Many common braaing favourites, such as pork, ribs and even corn on the cob, are often slathered with rich sauces that are high in kJ, fats and salt. There are, however, healthier ways to barbeque that are also delicious, according to Dr Vivienne Halpern, a member of the Society for Vascular Surgery.
"Grilling lean meats and vegetables without heavy sauces are wonderful for the barbeque," explained Halpern in a society news release. "These can become your family's new favourites." A fresh salad and watermelon for dessert will make the meal complete, she suggested.
When firing up the grill, instead of braaing wors or chops, Halpern suggested choosing lean proteins that are lower in fat, kJ and cholesterol, such as chicken, fish, turkey, sirloin or veggie burgers. Halpern also pointed out that olive oil-based marinades and lemon juice are healthier ways to add flavour to grilled meats and vegetables.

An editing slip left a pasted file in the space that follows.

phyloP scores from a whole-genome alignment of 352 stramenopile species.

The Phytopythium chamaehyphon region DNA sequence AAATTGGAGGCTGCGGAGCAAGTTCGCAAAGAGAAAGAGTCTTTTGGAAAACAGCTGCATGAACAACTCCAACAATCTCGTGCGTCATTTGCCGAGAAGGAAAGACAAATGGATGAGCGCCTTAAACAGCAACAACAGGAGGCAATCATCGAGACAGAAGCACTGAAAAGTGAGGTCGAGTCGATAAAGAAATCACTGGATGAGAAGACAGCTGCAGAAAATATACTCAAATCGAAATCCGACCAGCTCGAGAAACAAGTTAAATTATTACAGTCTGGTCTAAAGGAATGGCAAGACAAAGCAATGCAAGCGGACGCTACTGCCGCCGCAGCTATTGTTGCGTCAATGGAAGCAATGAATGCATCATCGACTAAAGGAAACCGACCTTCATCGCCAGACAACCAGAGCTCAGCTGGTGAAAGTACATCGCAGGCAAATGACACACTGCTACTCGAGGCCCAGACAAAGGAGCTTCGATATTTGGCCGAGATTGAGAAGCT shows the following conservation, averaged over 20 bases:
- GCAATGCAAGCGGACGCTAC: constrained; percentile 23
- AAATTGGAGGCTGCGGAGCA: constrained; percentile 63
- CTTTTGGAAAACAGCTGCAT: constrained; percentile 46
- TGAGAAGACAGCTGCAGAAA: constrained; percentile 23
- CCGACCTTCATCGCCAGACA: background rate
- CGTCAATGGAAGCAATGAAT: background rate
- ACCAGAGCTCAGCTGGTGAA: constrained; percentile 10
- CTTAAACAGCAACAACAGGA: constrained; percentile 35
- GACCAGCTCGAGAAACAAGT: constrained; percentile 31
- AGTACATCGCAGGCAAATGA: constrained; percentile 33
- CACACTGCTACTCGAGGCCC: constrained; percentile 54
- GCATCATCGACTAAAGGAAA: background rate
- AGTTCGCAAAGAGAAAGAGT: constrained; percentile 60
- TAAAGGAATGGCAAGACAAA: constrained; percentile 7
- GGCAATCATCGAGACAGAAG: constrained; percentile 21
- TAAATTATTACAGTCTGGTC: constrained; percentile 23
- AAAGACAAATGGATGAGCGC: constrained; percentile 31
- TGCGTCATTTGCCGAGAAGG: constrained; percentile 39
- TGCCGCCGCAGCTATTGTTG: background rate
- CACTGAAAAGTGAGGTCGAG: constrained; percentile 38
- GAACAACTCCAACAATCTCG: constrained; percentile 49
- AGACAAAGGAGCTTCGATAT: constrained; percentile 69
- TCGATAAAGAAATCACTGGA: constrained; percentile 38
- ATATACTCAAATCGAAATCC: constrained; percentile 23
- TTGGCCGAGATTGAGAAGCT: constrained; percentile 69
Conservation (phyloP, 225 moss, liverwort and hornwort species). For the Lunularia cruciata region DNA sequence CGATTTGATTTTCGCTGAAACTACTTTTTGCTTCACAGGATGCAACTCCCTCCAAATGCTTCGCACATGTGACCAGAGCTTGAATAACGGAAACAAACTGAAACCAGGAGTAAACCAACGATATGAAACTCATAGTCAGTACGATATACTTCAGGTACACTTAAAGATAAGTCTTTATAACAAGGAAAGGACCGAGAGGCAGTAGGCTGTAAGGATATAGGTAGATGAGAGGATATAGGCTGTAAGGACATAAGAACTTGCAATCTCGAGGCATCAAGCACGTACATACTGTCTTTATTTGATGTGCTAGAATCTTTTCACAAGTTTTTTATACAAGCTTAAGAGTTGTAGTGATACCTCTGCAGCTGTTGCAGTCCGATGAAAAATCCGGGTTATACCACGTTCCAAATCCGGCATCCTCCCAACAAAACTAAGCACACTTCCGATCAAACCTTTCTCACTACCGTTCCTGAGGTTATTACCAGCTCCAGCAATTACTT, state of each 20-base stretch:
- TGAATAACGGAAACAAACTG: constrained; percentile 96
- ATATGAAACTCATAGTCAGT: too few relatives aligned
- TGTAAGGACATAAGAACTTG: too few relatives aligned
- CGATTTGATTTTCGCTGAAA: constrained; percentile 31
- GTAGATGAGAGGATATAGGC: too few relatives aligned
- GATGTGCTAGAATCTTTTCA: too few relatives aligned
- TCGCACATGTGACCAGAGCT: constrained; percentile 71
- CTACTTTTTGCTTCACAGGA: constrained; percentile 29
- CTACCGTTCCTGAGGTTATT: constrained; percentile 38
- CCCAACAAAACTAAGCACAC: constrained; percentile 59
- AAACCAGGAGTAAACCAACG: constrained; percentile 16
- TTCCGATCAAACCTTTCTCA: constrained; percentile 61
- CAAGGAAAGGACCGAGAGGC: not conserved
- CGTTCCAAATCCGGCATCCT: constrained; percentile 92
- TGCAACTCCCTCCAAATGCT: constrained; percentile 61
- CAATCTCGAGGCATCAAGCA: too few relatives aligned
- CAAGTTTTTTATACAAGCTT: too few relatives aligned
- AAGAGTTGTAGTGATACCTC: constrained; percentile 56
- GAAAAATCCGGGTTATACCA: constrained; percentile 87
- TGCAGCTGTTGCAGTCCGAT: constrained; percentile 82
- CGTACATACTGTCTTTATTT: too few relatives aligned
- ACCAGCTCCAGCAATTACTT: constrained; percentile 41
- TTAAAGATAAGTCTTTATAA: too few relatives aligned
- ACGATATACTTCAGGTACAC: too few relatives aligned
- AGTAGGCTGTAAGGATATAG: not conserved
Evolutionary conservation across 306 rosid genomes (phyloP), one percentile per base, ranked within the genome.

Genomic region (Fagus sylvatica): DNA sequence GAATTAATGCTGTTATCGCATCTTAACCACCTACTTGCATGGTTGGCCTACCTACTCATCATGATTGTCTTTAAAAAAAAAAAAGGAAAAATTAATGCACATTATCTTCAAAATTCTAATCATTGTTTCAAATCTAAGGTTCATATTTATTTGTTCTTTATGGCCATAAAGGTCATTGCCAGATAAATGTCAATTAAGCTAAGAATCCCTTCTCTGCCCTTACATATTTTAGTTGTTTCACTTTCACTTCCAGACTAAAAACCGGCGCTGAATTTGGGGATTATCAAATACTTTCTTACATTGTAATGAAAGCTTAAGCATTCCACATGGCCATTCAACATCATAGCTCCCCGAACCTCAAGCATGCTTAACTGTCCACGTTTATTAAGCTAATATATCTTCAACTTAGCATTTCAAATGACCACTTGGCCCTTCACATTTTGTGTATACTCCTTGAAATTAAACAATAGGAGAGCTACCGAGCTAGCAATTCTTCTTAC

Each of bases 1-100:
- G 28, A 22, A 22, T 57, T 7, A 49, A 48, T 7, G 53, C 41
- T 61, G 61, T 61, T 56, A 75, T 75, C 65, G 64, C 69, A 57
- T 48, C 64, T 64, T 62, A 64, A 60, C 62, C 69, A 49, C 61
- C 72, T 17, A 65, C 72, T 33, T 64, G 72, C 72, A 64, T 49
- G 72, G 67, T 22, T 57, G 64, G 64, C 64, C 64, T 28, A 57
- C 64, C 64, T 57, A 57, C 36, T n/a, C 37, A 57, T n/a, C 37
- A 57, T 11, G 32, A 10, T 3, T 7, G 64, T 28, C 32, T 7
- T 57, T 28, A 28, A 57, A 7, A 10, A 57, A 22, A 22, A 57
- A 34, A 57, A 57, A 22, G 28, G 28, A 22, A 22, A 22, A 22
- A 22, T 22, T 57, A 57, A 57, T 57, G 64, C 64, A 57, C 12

We are what we eat
"It's true that we are what we eat," added Halpern. "Our food choices affect our kJ intake, cholesterol and sodium."
Halpern's recommendations underscore the 2010 Dietary Guidelines for Americans, created by the US Department of Agriculture and the US Department of Health and Human Services. The guidelines urge Americans to eat more of the following:
- Fruits and vegetables
- Whole grains
- Low-fat milk products
- Lean meats, beans, eggs, nuts
- Foods low in saturated fats, trans fats, cholesterol, salt, and added sugar
(HealthDay News, August 2011)